Attorney General Jeff Sessions fired former Deputy FBI Director Andrew McCabe late Friday, two days before McCabe’s official retirement was set to take effect and he could begin cashing checks from his lucrative federal pension.

Sessions accepted the recommendation of the FBI’s Office of Professional Responsibility (OPR), which determined that McCabe made an unauthorized media disclosure and then was untruthful under oath on multiple occasions when interrogated by investigators for the Department of Justice inspector general (IG).

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“The FBI expects every employee to adhere to the highest standards of honesty, integrity, and accountability,” Sessions said in a statement. McCabe could be denied part or all of his retirement benefit.

A defiant McCabe issued his own statement, depicting himself and his family as “targets of an unrelenting assault on our reputation” — and blasting President Donald Trump.

“The president’s tweets exacerbated and amplified it all,” he stated. “He called for my firing. He called for me to be stripped of my pension after more than 20 years of service. And all along, we have said nothing, never wanting to distract from the mission of the FBI by addressing the lies told and repeated about us.”

During “The Ingraham Angle” on Fox News Friday night, California attorney and Republican National Committee member Harmeet Dhillon said McCabe should have been dismissed a long time ago.

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“I’m glad this action was taken,” she said. “Clearly, Mr. McCabe was at the heart of a number of troubling controversies at the FBI, starting before the election, and then continuing through to today. So maybe this is the beginning of some reckoning happening at the FBI with this head-rolling.”

Harvard Law School Professor Emeritus Alan Dershowitz told host Laura Ingraham that he would like to examine the evidence against McCabe, since it seems extreme to fire somebody on the eve of his first pension payouts. At the same time, Dershowitz said, the OPR recommendation suggests McCabe’s transgressions were serious.

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“They don’t generally go after their own. They generally whitewash their own,” he said. “And when the OPR comes to this conclusion, you really have to give it some credibility.”

George Washington University law professor Jonathan Turley agreed.

“They generally whitewash their own. And when the OPR comes to this conclusion, you really have to give it some credibility.”

“This is an exceedingly rare recommendation coming from the Office of Professional Responsibility,” he said. “It’s virtually unheard of for someone who held the position of McCabe.”

Rep. Sean Duffy (R-Wis.) told Ingraham that McCabe’s dismissal is a good sign for the country.

“No one gets fired in the swamp,” he said. “That we have a former [acting] head of the FBI who’s now fired I think shows that the system can work. I look at the FBI — not the boots on the ground, but at the top of the FBI — this place is rotten, and thank God Donald Trump was elected so we can start clearing out all of these rotten individuals, who are playing partisanship with one of the most powerful agencies that exists in Washington.”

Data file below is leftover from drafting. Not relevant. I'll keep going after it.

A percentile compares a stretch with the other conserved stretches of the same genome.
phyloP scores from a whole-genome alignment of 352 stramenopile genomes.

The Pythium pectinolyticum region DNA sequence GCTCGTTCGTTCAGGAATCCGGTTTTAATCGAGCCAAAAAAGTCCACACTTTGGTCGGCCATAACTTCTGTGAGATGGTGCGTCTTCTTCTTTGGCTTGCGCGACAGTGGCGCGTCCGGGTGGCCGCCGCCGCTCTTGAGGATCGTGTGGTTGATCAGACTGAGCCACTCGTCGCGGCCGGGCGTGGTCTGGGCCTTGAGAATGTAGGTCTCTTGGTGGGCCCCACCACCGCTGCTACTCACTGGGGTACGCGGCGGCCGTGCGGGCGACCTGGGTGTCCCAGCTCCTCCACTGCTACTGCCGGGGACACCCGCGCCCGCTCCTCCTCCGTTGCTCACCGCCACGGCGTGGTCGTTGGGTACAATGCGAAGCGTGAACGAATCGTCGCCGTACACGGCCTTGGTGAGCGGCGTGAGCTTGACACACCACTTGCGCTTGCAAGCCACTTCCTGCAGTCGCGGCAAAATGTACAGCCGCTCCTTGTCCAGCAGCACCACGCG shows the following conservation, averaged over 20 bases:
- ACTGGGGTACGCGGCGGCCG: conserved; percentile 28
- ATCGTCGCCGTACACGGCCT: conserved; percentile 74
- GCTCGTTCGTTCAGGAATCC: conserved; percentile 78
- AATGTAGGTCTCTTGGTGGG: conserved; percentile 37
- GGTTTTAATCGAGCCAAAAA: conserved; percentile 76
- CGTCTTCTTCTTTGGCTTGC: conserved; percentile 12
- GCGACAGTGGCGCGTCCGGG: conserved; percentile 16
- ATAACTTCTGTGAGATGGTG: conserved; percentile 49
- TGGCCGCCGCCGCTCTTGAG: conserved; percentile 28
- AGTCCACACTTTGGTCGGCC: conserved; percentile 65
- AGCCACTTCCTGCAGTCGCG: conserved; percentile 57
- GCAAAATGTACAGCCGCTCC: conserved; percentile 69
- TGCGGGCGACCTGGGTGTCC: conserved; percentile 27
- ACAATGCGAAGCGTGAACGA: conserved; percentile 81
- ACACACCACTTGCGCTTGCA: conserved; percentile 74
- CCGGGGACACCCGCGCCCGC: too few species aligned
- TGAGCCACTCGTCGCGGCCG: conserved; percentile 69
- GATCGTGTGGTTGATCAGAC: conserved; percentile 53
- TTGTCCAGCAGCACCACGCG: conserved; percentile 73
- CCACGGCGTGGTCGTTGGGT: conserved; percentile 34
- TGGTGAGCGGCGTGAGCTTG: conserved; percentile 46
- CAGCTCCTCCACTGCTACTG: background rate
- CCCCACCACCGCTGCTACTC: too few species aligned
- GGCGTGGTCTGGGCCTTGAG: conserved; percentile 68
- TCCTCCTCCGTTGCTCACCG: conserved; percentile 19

Fox News contributor and investigative reporter Sarah Carter said her sources indicated the IG has uncovered evidence that could possibly lead to criminal charges.

“There’s a lot of extenuating circumstances here,” she said. “I don’t think we’ve heard everything. I think there’s a lot more than just misleading the IG and the FBI and also leaks, which is what have been reported.”

Retired FBI Special Agent Bobby Chacon told Ingraham that he is not surprised by McCabe’s firing.

“I’m kind of heartened by it … If I had done the same transgressions as Andrew McCabe had done, I would have been fired before now,” he said.

Ron Kessler, author of “The Secrets of the FBI,” said it is good that the country is getting clarity about how the FBI has operated at the highest levels in recent years.

“There has been no case of proven abuse at such a high level of the FBI since William Sessions was fired as FBI director over his abuses,” he said. William Sessions (no relation to the current attorney general) was dismissed by President Bill Clinton in 1993 for abuses related to his position.

Revelations that Peter Strzok, who was a senior counterintelligence official, failed to disclose a personal relationship with U.S. District Judge Rudolph Contreras also emerged on Friday. Contreras served as a judge on the Foreign Intelligence Surveillance Act (FISA) court and presided over the criminal case against Trump’s first national security adviser, Michael Flynn.

Related: Former FBI Spokesman Says McCabe’s ‘Lack of Candor’ Is ‘Unforgivable’

Text messages that Strzok exchanged with FBI lawyer Lisa Page described subterfuge in setting up a meeting with the judge during the same period of time that FBI investigators were hoping to get FISA warrants to eavesdrop on Trump associates.

Strzok told Page that he was going to invite her to a cocktail party.

“Have to come up with some other work people cover for action,” he texted.

Dershowitz said that text is a stunning piece of evidence.

“That’s the smoking gun. The smoking gun is the attempt to meet with him, surreptitiously, with a cover, so that nobody will be able to say they met in a way that required recusal,” he said. “This guy Strzok seems like he is really a piece of work. He should have recused himself initially from any involvement in this case because of the messages he sent.”

PoliZette senior writer Brendan Kirby can be reached at [email protected]. Follow him on Twitter.